- Project communication management describes those processes required to maintain open lines of communication with the project stakeholders. Included in this knowledge area is the determination of who needs to communicate with whom, how communication will be maintained (e-mail, letter reports, phone, etc.), how frequently contacts will be made, what barriers will limit communication, and how past communications will be tracked and archived. This knowledge area incorporates the planning, executing, and monitoring and controlling process groups.
- Project risk management identifies and mitigates risk to the project. It is concerned with analyzing the severity of risk, planning responses, and monitoring those identified risks. Risk analysis has become a complex undertaking as experienced project managers understand that “an ounce of prevention is worth a pound of cure.” Risk management involves working with all team members to evaluate each individual task and to minimize the potential for that risk to manifest itself in the project or deliverable. This knowledge area incorporates the planning, as well as the monitoring and controlling process groups.
- Project procurement management, the final knowledge area, outlines the process by which products, services, and/or results are acquired from outside the project team. This includes selecting business partners, managing contracts, and closing contracts. These contracts are legal documents supported by the force of law. Therefore, the fine print must be read and understood to ensure that no confusion arises between the two parties entering into the agreement. This knowledge area incorporates the planning, executing, monitoring and controlling, and closing process groups.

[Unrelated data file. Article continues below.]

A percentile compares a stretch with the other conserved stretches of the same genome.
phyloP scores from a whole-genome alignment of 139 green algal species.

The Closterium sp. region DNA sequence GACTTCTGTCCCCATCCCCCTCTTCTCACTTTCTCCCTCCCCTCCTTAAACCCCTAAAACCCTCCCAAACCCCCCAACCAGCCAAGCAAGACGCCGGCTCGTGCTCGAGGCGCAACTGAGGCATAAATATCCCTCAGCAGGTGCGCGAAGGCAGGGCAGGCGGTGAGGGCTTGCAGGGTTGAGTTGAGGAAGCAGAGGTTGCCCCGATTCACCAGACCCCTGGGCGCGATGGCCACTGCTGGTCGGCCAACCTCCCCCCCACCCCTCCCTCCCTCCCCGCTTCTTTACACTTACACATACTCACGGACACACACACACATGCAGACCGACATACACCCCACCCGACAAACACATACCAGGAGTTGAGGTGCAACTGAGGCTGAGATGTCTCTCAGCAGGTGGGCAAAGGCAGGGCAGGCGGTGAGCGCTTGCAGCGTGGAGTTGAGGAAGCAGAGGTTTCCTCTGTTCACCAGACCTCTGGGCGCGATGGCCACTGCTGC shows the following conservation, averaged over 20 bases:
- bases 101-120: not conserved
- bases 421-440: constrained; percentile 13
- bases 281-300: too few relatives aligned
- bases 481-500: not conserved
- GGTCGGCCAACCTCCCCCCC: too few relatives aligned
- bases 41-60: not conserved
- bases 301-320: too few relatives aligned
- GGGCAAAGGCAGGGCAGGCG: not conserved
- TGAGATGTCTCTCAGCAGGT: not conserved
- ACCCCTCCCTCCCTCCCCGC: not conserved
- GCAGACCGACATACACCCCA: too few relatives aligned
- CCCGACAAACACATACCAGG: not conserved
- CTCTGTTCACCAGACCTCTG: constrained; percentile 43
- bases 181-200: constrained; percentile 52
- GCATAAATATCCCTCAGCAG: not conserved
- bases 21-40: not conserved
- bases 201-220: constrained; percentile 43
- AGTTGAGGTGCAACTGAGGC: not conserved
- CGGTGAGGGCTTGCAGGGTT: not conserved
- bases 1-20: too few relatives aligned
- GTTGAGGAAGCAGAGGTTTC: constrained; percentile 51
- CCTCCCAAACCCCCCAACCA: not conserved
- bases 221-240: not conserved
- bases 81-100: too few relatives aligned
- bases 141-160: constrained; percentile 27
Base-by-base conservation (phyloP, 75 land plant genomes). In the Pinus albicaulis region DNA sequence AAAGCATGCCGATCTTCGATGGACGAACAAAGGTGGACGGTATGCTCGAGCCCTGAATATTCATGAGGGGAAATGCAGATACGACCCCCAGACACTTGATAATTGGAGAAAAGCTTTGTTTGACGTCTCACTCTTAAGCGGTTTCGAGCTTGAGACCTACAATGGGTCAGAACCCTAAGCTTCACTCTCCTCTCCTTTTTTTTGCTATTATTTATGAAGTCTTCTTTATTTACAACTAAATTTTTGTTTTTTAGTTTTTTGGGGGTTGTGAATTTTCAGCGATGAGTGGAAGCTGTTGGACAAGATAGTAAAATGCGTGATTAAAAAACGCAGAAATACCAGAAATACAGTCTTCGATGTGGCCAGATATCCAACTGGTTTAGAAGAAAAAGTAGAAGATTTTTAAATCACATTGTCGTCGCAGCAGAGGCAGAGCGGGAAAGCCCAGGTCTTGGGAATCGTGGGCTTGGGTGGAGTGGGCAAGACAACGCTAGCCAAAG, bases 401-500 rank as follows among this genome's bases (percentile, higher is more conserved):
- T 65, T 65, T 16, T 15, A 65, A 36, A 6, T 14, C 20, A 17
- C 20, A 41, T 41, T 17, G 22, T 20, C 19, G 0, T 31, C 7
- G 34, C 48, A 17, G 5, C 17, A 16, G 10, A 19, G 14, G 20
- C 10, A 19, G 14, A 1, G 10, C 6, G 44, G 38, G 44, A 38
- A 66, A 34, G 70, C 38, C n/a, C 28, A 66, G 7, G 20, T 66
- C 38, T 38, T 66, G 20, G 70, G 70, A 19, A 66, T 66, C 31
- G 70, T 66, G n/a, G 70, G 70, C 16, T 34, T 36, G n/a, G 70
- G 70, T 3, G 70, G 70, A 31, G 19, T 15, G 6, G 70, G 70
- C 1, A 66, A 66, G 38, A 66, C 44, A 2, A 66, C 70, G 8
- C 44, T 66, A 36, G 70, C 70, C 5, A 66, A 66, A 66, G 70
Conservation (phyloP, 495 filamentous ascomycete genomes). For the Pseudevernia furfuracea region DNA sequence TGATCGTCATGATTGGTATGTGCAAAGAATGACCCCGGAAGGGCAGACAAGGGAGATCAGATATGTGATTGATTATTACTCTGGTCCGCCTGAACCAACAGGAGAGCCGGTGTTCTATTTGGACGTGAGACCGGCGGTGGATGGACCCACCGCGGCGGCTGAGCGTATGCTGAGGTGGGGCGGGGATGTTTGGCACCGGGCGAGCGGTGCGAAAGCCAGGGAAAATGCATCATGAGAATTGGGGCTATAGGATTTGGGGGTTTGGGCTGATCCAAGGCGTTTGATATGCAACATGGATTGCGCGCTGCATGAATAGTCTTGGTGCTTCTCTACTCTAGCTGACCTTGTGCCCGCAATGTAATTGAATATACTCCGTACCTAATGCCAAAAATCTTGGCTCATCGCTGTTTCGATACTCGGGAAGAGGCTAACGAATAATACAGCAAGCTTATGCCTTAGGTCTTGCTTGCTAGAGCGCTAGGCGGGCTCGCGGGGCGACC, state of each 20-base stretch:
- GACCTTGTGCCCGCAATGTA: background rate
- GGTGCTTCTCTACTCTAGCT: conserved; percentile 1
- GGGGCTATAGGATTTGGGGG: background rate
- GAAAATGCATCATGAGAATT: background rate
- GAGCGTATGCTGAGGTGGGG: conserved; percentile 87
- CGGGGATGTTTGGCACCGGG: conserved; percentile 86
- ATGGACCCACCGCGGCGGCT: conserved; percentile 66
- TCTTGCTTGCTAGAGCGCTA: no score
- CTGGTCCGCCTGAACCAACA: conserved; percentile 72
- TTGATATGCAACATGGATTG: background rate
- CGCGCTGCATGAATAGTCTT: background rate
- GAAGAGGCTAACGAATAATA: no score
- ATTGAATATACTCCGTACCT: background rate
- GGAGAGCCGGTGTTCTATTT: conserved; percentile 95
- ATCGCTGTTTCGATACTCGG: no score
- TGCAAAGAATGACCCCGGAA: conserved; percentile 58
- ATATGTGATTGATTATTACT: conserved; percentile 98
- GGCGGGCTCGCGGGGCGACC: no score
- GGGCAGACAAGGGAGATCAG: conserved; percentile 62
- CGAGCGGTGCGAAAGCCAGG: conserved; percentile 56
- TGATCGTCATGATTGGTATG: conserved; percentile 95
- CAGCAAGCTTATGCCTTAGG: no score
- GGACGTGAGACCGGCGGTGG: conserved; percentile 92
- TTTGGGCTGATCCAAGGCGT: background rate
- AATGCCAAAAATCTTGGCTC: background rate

Murphy’s Law of Project Management states that no major project is completed on time, within budget, and with the same staff that started it—do not expect yours to be the first. It has been estimated that only 16 percent of fully implemented information technology projects are completed on time and within budget (The Standish Group International 2000).The Standish Group International. 2000. “Our Blog.” http://www.pm2go.com. These failed projects result in an estimated loss of over $81 billion every year! David Hamil discusses the reasons for these failures in his web feature titled, “Your Mission, Should You Choose to Accept It: Project Management Excellence” (http://spatialnews.geocomm.com/features/mesa1).
The first noted cause for project failure is poor planning. Every project must undergo some type of planning-level feasibility study to determine the purpose of the project and the methodologies employed to complete it. A feasibility study is basically used to determine whether or not a project should be given the “green light.” It outlines the project mission, goals, objectives, scope, and constraints. A project may be deemed unfeasible for a variety of reasons including an unacceptable level of risk, unclear project requirements, disagreement among clients regarding project objectives, missing key stakeholders, and unresolved political issues.